Dr. Robert Winter
Consultant Respiratory Physician
University College Hospital
Dr. Robert Winter, MD, is a member of the medical staff of Papworth Hospital, the United Kingdom's largest specialty cardiothoracic hospital and the country's main heart and lung transplant center, where the services include cardiology, respiratory medicine, and cardiothoracic surgery. In addition to his position as a consultant respiratory physician at Papworth, which is located in Cambridgeshire, England, Dr. Winter also practices at Squire Cambridge Lea Hospital and is a consultant physician at Addenbrooke's Hospital NHS Trust in Cambridge. He was also appointed medical director of the U.K.'s National Health Service (NHS) East of England division in January 2008.
In addition, Dr. Winter serves as an associate lecturer at the University of Cambridge and is Chairman of the Acute Care Clinical Pathway Group, Chairman of the Emergency Care Steering Group at Addenbrooke's Hospital, Chairman of the East of England Medical Directors' Forum, a member of the Addenbrooke's Charitable Trust (ACT) Grants Committee and Research Advisory Committee, and Chairman of the Professional Advisory Committee.
In practice since 1977, Dr. Winter received his training in general and respiratory medicine at University College Hospital, Royal Brompton Hospital and Hammersmith Hospital, all in London. He currently serves as an examiner for the Royal College of Physicians and has served on the editorial boards of medical journals Medicine and Hospital Medicine. Winter has also been an associate editor for the journal Thorax.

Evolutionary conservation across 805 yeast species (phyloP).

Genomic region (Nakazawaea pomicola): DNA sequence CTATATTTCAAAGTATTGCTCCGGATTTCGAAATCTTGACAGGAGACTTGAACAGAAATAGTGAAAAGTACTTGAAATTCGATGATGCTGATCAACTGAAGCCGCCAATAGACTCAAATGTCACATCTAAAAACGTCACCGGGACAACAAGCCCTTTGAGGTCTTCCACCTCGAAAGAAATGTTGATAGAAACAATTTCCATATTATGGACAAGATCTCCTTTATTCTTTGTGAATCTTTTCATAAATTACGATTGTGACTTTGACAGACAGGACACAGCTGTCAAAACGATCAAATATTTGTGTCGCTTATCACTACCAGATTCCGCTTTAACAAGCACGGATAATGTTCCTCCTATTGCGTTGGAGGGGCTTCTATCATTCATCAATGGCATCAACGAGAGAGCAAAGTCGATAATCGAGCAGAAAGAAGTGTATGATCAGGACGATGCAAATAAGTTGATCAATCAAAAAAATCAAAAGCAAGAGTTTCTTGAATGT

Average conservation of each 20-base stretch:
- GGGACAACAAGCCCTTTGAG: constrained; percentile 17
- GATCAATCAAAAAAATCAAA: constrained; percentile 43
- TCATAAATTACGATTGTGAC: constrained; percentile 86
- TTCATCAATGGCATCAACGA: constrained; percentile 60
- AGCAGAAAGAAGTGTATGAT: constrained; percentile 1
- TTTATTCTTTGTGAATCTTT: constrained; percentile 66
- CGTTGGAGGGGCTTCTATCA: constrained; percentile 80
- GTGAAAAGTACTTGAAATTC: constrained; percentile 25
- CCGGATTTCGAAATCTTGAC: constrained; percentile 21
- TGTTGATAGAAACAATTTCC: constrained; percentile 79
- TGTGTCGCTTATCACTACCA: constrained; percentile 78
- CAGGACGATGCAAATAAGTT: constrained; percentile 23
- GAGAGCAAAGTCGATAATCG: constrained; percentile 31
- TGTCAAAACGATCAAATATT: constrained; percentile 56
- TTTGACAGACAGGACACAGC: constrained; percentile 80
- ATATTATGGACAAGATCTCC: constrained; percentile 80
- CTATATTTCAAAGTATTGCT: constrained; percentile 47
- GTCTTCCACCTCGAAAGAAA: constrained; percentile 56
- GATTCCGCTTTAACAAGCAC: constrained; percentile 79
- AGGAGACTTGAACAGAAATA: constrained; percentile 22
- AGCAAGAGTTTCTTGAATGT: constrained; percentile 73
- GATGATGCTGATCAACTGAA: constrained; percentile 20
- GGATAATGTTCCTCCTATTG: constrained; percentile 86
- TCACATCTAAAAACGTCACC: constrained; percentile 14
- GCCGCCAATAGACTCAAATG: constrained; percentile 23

Winter notes that his prime clinical interest is in adult respiratory medicine and he has been an active researcher in this particular field. Currently, Dr. Winter is serving as the primary investigator in a malignant mesothelioma clinical trial entitled "Prospective Randomized Controlled Trial of Video-Assisted Thoracoscopic (VAT) Cyto-reductive Pleurectomy Compared to Talc Pleurodesis in Patients with Suspected or Proven Malignant Mesothelioma." The purpose of this randomized Phase III trial is to study video-assisted surgery to measure its success when compared with talc pleurodesis in treating patients with malignant mesothelioma. Specifically, researchers are attempting to measure the effectiveness of the surgery in regards to the treatment of pleural effusion (fluid build-up) and whether the surgery will cause less damage to normal tissue than the pleurodesis procedure.Sources
Papworth Hospital NHS Foundation Trust